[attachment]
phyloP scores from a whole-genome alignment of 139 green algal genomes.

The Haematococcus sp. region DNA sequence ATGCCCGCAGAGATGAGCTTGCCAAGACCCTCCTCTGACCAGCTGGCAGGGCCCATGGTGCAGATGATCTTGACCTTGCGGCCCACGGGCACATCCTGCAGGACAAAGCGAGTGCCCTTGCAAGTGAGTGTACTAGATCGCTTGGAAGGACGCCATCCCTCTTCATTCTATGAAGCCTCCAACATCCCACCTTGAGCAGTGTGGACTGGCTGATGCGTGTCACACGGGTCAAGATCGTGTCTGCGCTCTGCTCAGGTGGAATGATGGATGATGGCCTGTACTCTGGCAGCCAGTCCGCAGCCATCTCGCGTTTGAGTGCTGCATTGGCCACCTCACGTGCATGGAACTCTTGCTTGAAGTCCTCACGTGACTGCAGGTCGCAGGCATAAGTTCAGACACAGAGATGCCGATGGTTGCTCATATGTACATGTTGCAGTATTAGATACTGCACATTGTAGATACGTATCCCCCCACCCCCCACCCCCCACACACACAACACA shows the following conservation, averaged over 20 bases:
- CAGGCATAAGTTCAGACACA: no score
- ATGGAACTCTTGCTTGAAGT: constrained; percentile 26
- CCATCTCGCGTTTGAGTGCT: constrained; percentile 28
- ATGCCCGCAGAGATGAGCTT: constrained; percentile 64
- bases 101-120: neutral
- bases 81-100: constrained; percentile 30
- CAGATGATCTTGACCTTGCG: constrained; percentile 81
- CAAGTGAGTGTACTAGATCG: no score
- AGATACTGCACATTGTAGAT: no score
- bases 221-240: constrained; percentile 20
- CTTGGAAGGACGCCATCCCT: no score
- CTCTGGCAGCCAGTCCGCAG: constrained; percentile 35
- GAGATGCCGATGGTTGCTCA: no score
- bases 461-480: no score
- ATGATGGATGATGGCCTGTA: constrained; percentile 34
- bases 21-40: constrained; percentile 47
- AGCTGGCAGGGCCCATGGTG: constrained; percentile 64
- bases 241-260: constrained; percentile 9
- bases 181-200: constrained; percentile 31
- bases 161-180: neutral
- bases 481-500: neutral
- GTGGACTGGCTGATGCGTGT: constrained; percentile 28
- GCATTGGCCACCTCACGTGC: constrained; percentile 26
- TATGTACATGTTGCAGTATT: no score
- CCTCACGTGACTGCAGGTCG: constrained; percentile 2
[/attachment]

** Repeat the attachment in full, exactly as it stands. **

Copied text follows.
phyloP scores from a whole-genome alignment of 139 green algal genomes.

The Haematococcus sp. region DNA sequence ATGCCCGCAGAGATGAGCTTGCCAAGACCCTCCTCTGACCAGCTGGCAGGGCCCATGGTGCAGATGATCTTGACCTTGCGGCCCACGGGCACATCCTGCAGGACAAAGCGAGTGCCCTTGCAAGTGAGTGTACTAGATCGCTTGGAAGGACGCCATCCCTCTTCATTCTATGAAGCCTCCAACATCCCACCTTGAGCAGTGTGGACTGGCTGATGCGTGTCACACGGGTCAAGATCGTGTCTGCGCTCTGCTCAGGTGGAATGATGGATGATGGCCTGTACTCTGGCAGCCAGTCCGCAGCCATCTCGCGTTTGAGTGCTGCATTGGCCACCTCACGTGCATGGAACTCTTGCTTGAAGTCCTCACGTGACTGCAGGTCGCAGGCATAAGTTCAGACACAGAGATGCCGATGGTTGCTCATATGTACATGTTGCAGTATTAGATACTGCACATTGTAGATACGTATCCCCCCACCCCCCACCCCCCACACACACAACACA shows the following conservation, averaged over 20 bases:
- CAGGCATAAGTTCAGACACA: no score
- ATGGAACTCTTGCTTGAAGT: constrained; percentile 26
- CCATCTCGCGTTTGAGTGCT: constrained; percentile 28
- ATGCCCGCAGAGATGAGCTT: constrained; percentile 64
- bases 101-120: neutral
- bases 81-100: constrained; percentile 30
- CAGATGATCTTGACCTTGCG: constrained; percentile 81
- CAAGTGAGTGTACTAGATCG: no score
- AGATACTGCACATTGTAGAT: no score
- bases 221-240: constrained; percentile 20
- CTTGGAAGGACGCCATCCCT: no score
- CTCTGGCAGCCAGTCCGCAG: constrained; percentile 35
- GAGATGCCGATGGTTGCTCA: no score
- bases 461-480: no score
- ATGATGGATGATGGCCTGTA: constrained; percentile 34
- bases 21-40: constrained; percentile 47
- AGCTGGCAGGGCCCATGGTG: constrained; percentile 64
- bases 241-260: constrained; percentile 9
- bases 181-200: constrained; percentile 31
- bases 161-180: neutral
- bases 481-500: neutral
- GTGGACTGGCTGATGCGTGT: constrained; percentile 28
- GCATTGGCCACCTCACGTGC: constrained; percentile 26
- TATGTACATGTTGCAGTATT: no score
- CCTCACGTGACTGCAGGTCG: constrained; percentile 2